The temperature at which the adhered particles are heated is required only to be a temperature from the glass transition temperature of the resin contained in the adhered particles to a temperature higher than the glass transition temperature by 100 C. Although the heating temperature varies depending on the kind of the resin of the resin particles and cannot be regulated uniformly, the temperature is preferably within the range from the glass transition temperature of the resin contained in the adhered particles to a temperature higher than the glass transition temperature by 50 C. The heating can be carried out by use of heating apparatus or device known per se. The time for fusion may be short if the heating temperature is high enough. However, a long time is required if the heating temperature is low. Although the time for fusion varies depending on the heating temperature and cannot be regulated uniformly, it is preferably from 30 minutes to 10 hours. In the invention, the toner for developing electrostatic images resulting after the completion of the third step may be washed and dried under appropriate conditions. Inorganic powders such as silica, alumina, titania and calcium carbonate, or particles of resin such as vinyl resin, polyester resin and silicone resin may be added to the surface of the resulting toner for developing electrostatic images by application of shearing force in a dry state. These inorganic particles and resin particles function as external additives such as fluidity aid and cleaning aid.

In the third step described above, the adhered particles prepared in the second step are fused together in the state where the fine particles (additional particles) are kept adhered to the surface of the aggregated particles (mother particles), thereby yielding a toner for developing electrostatic images. Toner for developing electrostatic images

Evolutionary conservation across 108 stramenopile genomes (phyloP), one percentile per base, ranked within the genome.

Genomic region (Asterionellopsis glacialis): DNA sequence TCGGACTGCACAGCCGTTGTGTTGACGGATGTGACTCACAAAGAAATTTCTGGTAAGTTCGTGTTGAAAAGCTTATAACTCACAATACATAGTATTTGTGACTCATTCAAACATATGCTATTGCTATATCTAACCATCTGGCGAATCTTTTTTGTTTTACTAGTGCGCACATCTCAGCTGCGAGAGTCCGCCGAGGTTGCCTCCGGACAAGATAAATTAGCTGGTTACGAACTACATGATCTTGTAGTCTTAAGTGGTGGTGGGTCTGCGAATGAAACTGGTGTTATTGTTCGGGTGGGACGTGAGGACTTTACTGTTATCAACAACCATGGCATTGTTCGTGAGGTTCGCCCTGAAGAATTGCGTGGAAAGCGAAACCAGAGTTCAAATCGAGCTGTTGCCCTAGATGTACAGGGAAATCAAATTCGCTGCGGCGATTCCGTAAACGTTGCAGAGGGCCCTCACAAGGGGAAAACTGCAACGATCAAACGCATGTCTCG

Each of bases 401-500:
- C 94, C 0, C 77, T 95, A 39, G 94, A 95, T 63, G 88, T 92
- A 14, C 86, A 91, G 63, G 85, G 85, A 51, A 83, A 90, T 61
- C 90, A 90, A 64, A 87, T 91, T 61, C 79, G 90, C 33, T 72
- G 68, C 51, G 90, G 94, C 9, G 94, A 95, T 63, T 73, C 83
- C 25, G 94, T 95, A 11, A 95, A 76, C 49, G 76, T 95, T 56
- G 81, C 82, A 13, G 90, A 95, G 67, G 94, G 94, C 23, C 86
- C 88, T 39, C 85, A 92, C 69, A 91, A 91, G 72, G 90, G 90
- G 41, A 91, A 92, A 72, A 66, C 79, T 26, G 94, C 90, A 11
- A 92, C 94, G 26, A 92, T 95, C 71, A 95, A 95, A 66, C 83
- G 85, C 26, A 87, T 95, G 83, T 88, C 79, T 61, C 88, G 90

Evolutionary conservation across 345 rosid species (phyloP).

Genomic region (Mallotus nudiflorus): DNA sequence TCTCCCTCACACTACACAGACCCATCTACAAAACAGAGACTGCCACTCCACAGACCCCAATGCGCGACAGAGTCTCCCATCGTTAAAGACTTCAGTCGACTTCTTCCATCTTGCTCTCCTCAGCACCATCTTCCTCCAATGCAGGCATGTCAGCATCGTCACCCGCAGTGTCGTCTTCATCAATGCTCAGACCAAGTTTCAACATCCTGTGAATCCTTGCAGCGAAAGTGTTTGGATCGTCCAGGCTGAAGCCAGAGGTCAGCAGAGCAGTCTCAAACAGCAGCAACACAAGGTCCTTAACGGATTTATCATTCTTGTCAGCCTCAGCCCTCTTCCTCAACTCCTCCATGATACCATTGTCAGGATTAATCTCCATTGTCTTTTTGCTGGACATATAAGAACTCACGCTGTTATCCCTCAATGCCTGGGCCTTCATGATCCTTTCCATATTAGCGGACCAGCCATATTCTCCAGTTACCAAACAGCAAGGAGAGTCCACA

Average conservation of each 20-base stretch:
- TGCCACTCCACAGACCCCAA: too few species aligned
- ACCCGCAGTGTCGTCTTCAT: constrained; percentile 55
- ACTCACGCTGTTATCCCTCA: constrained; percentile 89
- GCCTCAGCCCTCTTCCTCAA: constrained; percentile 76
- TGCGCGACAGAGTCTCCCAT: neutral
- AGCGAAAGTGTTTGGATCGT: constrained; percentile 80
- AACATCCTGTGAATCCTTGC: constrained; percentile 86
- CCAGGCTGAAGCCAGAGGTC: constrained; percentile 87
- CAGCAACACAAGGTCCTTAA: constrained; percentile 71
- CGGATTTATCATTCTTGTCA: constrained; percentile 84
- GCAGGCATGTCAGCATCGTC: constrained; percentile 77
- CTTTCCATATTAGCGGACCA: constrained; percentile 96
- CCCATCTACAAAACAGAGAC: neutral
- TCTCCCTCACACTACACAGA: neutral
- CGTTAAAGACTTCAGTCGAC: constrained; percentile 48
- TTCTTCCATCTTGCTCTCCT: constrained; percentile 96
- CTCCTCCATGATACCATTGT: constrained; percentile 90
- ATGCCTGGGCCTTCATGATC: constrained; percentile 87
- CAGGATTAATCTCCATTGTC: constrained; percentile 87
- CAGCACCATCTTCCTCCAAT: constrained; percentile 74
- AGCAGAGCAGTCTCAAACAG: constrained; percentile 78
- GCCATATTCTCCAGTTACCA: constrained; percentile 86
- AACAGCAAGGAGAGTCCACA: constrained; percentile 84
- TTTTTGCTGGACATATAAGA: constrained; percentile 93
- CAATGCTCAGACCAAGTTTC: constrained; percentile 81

The presently invented toner for developing electrostatic images is preferably one produced by the presently invented method for the production of a toner for developing electrostatic images. The toner for developing electrostatic images is preferably one having a structure where aggregated particles form core particles and the surface of the particles is covered with a layer of fine particles. The toner may have either one layer or two layers of the fine particles. The number of the fine particle layer or layers is equal to the number of the second step conducted in the presently invented method for the production of a toner for developing electrostatic images.

The toner for developing electrostatic images produced in such a way has a structure where the composition, physical properties and the like vary continuously or uncontinuously from its inside to its surface and the variations thereof are controlled within desired ranges. The toner is therefore superior in various characteristics such as developability, transferability, fixability and cleanability. In addition, the toner is very reliable because it is able to demonstrate and keep these performances with stability. Furthermore, unlike toners produced by the kneading and pulverizing process or the like, the toner produced by the presently invented method for producing a toner for developing electrostatic images has a small average particle diameter and a sharp particle size distribution.

The volume average particle diameter of toner is preferably 2 to 9 μm, and more preferably 3 to 8 μm. Average particle diameters of less than 2 μm will easily result in insufficient electrostatic properties and, therefore, may lead to reduction in developability. If the average particle diameter exceeds 9 μm, the resolution of images may deteriorate. As a simplified indicator of the particle size distribution of toner, the volume average particle size distribution GSDv (GSDv=(volume D84/volume D16)0.5) or the number GSD (number GSD=(D84/D16)0.5) using therein cumulative distributions D16 and D84 can be used. The GSDv is preferably not more than 1.30 and more preferably not more than 1.27. If the GSDv is more than 1.30, the developability may be deteriorated with time due to selective development or the like.

Electrostatic Image Developer

The electrostatic image developer of the invention contains the presently invented toner for developing electrostatic images described above and a carrier. The carrier is not particularly limited and may be a carrier known per se. For example, bearing bodies described in JP-A Nos. 62-39879, 56-11461 and the like can be employed. The mixing ratio of the presently invented toner for developing electrostatic images and the carrier in the electrostatic image developer is not particularly limited and may be chosen appropriately depending on the purpose.

Image-forming Method

An image-forming method of the invention includes electrostatic latent image-forming, toner image-forming and transferring. Each of the steps mentioned above is a conventional step per se and is described, for example, in JP-A Nos. 56-40868 and 49-91231. The image-forming method of the invention can be carried out by use of an image-forming apparatus such as copiers, printers and facsimile machines known per se.